“What do the best clubs do? Well the best clubs produce a lot of players, and they don’t block their pathway. They clear a pathway for them, help them, develop them, nurture them, and build around them.

“That’s what I want to do with London, so no matter what happens this year, I want to continue that. I want to continue promoting players from within, and hopefully build the club around our own players.

“As a technicality, we don’t have an academy, but we still do in essence. We still have a reserves, and it’s basically an under-19s team with a few overage players in there.

“We’ve improved the way we develop those players, we’ve improved the way we coach development, and that’s key for us down there in the capital with having probably less of a rugby league IQ down south in general.

“It’s important that we get as much rugby league IQ into our coaches as possible to relay onto our players, and that’s still my passion. It’s the club’s passion, we’ll produce our own players, and I don’t just want that to be a throwaway comment.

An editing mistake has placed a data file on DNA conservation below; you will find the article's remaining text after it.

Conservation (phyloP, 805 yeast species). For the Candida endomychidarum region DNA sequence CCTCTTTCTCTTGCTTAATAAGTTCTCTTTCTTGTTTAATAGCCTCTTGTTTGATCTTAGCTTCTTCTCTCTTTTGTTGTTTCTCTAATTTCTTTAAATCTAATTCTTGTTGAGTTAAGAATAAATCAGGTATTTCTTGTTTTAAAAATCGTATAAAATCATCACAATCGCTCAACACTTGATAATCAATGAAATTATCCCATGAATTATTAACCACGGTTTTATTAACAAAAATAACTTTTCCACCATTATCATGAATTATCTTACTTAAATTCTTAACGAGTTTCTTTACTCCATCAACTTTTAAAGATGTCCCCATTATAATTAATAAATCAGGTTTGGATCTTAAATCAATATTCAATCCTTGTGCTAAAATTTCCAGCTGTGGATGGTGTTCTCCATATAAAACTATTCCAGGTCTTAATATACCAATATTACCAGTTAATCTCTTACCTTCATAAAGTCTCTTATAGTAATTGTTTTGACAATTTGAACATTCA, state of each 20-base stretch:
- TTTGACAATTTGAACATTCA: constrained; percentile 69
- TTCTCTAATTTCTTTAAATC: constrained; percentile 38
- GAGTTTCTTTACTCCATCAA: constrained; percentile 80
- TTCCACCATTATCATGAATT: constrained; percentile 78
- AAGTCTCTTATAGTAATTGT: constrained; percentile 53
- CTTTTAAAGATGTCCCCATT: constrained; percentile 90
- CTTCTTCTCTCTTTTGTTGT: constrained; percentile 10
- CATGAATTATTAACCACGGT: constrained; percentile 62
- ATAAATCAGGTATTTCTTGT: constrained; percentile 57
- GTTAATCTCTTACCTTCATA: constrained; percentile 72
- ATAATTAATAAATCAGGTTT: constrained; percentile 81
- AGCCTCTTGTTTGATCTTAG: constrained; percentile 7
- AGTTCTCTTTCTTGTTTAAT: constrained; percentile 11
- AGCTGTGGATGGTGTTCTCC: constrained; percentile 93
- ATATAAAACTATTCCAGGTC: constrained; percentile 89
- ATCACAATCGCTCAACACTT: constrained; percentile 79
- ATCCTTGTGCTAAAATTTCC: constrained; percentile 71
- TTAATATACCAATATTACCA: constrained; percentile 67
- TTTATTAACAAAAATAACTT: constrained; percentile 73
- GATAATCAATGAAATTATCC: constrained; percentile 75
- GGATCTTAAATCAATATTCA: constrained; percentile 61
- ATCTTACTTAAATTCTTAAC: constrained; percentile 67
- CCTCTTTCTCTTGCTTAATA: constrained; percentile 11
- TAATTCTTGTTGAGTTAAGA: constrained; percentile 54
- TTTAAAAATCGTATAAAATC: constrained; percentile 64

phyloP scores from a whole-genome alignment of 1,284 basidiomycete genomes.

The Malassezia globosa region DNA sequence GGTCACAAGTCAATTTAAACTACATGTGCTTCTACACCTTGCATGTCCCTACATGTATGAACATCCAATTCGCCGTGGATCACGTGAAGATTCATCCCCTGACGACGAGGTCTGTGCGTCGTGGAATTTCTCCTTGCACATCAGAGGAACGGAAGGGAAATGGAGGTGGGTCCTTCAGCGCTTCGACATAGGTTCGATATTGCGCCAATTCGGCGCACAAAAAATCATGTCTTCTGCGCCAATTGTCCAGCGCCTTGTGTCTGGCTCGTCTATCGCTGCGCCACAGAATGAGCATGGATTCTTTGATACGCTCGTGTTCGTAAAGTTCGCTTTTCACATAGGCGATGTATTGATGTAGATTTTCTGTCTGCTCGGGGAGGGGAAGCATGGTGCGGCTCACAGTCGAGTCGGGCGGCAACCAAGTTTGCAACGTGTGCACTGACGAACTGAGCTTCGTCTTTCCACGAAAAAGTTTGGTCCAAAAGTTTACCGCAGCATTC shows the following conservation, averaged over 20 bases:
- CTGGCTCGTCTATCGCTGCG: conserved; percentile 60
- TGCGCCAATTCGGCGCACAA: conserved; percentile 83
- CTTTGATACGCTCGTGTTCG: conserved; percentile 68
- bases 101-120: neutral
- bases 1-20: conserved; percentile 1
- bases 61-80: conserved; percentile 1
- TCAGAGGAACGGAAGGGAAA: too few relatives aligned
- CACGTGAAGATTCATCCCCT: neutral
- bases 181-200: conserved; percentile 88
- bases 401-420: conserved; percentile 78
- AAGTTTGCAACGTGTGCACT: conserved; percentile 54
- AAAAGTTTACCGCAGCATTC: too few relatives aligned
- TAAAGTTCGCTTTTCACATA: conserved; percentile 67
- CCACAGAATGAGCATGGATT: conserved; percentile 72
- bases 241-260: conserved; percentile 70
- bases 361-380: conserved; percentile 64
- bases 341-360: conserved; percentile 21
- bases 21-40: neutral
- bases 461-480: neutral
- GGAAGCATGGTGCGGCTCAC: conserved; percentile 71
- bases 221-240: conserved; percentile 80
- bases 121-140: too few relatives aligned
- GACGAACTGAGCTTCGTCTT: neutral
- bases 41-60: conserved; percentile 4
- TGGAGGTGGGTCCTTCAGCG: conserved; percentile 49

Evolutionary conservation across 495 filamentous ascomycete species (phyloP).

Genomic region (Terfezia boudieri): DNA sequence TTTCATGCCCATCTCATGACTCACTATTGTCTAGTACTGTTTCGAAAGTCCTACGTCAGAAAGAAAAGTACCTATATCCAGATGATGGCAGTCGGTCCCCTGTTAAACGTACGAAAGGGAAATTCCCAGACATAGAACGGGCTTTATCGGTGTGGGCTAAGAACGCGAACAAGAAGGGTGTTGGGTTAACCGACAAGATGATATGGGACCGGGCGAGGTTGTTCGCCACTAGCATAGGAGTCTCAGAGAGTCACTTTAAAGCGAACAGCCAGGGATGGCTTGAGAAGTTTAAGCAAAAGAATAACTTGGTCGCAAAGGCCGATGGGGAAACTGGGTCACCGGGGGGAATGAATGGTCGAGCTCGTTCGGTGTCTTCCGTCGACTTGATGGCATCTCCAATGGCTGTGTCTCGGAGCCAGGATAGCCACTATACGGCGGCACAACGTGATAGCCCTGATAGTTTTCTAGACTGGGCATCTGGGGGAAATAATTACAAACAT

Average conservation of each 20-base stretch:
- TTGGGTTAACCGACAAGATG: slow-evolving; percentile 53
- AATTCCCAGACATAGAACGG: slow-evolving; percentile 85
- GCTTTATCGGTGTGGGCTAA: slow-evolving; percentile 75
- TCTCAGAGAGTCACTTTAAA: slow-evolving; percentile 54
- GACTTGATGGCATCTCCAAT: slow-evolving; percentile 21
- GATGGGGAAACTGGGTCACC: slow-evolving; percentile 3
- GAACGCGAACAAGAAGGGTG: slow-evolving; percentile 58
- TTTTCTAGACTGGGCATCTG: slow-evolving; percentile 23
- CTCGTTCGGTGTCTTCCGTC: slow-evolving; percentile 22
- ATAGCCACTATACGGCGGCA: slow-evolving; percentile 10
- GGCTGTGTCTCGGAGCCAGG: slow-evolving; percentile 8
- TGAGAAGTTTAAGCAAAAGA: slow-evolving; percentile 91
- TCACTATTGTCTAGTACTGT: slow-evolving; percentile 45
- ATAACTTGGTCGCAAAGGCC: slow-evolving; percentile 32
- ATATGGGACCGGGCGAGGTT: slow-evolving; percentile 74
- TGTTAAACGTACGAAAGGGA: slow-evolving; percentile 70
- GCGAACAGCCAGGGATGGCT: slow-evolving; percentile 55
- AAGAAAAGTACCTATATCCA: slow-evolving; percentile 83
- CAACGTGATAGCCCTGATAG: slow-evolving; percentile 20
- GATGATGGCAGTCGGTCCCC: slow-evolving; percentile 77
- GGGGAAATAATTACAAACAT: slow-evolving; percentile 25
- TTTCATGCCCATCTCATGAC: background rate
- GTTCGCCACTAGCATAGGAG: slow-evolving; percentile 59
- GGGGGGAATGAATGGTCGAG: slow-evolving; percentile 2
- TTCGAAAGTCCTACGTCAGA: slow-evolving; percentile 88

“I want to promote them, I don’t want to block their pathway, I want to give opportunities and I want to keep it London-centred.”

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Broncos ready to fill final quota spot as Eccles delivers recruitment update following numerous injury blows

Clubs promoted up from the Championship have always found it a struggle to adapt to life in Super League, hence why so many have plummeted straight back down solely based on their performances on the pitch.

But while those challenges are always there, it would appear that for London, the task has become an even steeper uphill battle with the injuries they’ve already had to deal with in pre-season.

Homegrown talents Bill Leyland (ACL) & Lewis Bienek (ankle/fibula) will miss all – or at least the majority of – the campaign, while fellow academy product Alex Walker is sidelined for at least the first month of the season.

Joining them in the treatment room is off-season recruit Josh Rourke, who broke his leg in a pre-season friendly against League 1 outfit Oldham.

Eccles admitted more bodies may well be needed shortly down the line, as he said: “We’re four or five long-termers down at the minute, but the plan was always to do the pre-season trials and have a look at where we’re most efficient before I recruit.